Posts Tagged ‘problem solving’

Nice is nice, but customer service means solving problems, first and foremost

Monday, July 26th, 2010

I’ve been immersed in studying customer service calls for more than a year now. I’ve gotten very attuned to how customer service representatives handle requests, and I’ve drawn one major conclusion: nice is nice, but effective beats it hands down.

I have to confess that I hadn’t crystallized this thought until I read “Stop Trying to Delight Your Customers,” by Matthew Dixon, Kathy Freeman, and Nicholas Toman, in the July-August Harvard Business Review. This perceptive article is full of clear thinking and good ideas about what good customer service (both web self-service and telephone service) means.

Most importantly, the authors reject the idea of delighting customers in favor of effectively solving customers’ problems. They underline this theme by referencing their study (through the Corporate Executive Board) showing that customers’ loyalty was only slightly positively affected by great customer service, while disloyalty was heavily influenced by poor service. In other words, you can’t create (too much) loyalty by over-the-top service, but you can easily drive customers away with lousy service.

This helps explain something I’ve witnessed among companies that take intense pride in their customer service: what seems like great service from the rep’s point of view may not be great service from the customer’s point of view. One example is the question of whether or not to transfer the call. When a customer has a technical problem, it’s ideal if the first person who answers the phone can solve the problem. However, a timely transfer to a tech is far preferable to a rep spending countless minutes researching knowledge bases to try to learn about an unfamiliar issue.

Another area Dixon, Freeman and Toman focus on is on preventing downstream calls. As they explain, this is not the same as first call resolution (FCR), because it’s possible to resolve a customer’s issue (thereby achieving FCR) but not head off a forseeable next call. An example: helping a customer find and download a wild new mobile app may answer the customer’s specific question, but if the rep explains how to use the app, the customer won’t need to call back.

Stop Trying…” is well worth reading in full. It provides a fresh look at customer service and helps remind us (me) that great customer service is about solving problems. If only the CEO of a certain broadband service provider, which I called no fewer than four times to solve a critical service interruption and which offered an appointment 5 days later as a solution, had read it. [Mr. Roberts, that means you.]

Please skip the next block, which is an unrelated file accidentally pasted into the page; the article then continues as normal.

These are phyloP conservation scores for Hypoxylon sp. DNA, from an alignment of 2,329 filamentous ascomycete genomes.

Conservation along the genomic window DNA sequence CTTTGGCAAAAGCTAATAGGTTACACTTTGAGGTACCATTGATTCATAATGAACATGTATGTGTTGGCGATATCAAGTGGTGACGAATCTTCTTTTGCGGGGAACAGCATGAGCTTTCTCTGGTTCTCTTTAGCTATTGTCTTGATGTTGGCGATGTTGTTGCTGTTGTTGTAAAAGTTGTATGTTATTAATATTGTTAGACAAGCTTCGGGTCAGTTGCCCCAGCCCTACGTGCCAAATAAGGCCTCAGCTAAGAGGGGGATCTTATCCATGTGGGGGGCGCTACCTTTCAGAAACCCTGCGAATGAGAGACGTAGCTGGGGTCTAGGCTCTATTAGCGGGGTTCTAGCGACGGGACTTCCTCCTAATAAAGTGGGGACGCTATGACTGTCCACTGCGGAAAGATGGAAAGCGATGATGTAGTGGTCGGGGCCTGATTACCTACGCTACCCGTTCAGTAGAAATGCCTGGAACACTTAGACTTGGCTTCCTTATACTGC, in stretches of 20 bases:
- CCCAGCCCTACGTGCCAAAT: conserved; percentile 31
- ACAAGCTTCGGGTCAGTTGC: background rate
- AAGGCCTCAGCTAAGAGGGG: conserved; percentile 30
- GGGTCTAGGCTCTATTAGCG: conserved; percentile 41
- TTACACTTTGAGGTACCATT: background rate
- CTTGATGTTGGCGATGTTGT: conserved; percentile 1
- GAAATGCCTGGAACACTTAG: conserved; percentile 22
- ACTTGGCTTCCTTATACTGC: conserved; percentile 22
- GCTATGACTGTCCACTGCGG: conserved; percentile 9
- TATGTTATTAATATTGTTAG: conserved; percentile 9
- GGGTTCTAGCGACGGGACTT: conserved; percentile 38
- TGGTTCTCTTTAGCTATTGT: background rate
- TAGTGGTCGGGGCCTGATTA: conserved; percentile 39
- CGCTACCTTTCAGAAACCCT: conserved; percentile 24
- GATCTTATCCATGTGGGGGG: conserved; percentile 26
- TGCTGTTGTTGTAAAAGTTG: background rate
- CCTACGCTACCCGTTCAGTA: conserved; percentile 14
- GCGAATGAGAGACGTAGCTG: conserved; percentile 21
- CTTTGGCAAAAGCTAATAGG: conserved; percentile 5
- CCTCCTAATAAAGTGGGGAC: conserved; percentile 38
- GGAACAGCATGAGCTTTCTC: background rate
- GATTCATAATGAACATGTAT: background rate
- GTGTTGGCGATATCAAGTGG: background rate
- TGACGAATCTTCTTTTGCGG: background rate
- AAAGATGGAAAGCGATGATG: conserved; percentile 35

The two top skills of great innovators

Wednesday, December 9th, 2009

The Harvard Business Review this month features a fascinating piece by Jeffrey Dyer of Brigham Young University, Hal Gregersen of Insead, and the omnipresent Clayton Christensen, entitled “The Innovator’s DNA.” The authors have completed a six-year study, summarized in the article, involving an in-depth analysis of 25 innovators and a further survey of 3,500 others who were connected to innovation in some way. The study attempted to identify key skills that separated great innovators from the rest of us.

The authors found five key innovative skills – Associating, Questioning, Observing, Experimenting and Networking.

In the article, a chart compares four iconic modern innovators (Michael Dell, Pierre Omidyar, Scott Cook and Mike Lazaridis) with noninnovators, in each of the five skills. The innovators are much above the noninnovators in each dimension, but in two skills the difference is stark: Associating (according to the authors, “the ability to successfully connect seemingly unrelated questions, problems or ideas from different fields”) and Questioning (”ask[ing] questions that challenge common wisdom”). Noninnovators fell below the 50th percentile on these dimensions, while the icons were with one exception above the 95th percentile of those studied.

Related posts:
Smart World
The Opposable Mind
On Experimentation

Attacking wicked problems by taking a fresh look at outlying data

Monday, October 26th, 2009

In the November Harvard Business Review, Roger Martin (author of one of my favorite books of 2008, “The Opposable Mind“) and autism researcher Stephen Scherer of the Toronto Hospital for Sick Children discuss unraveling mysteries by looking at “outlying” data. In a few words, Scherer says a lot about how to deal with difficult problems:

Autism is a vast problem; no single researcher or lab can take on its full breadth. I focused on just one piece of it: the data that everybody else was throwing away. I call it the garbage-can approach. My belief is that answers to really difficult problems can often be found in the data points that don’t seem to fit existing frameworks.

Scherer looked for patterns in this outlying data. His success in finding some genetic markers for autism reminded me of the plea a couple of years ago to “free the dark data” from failed scientific experiments. And it reinforces the value of the “beginner’s mind” when approaching new challenges.

Related posts:
Top Business Books of 2008
Extracting Value From A Failed Cold Call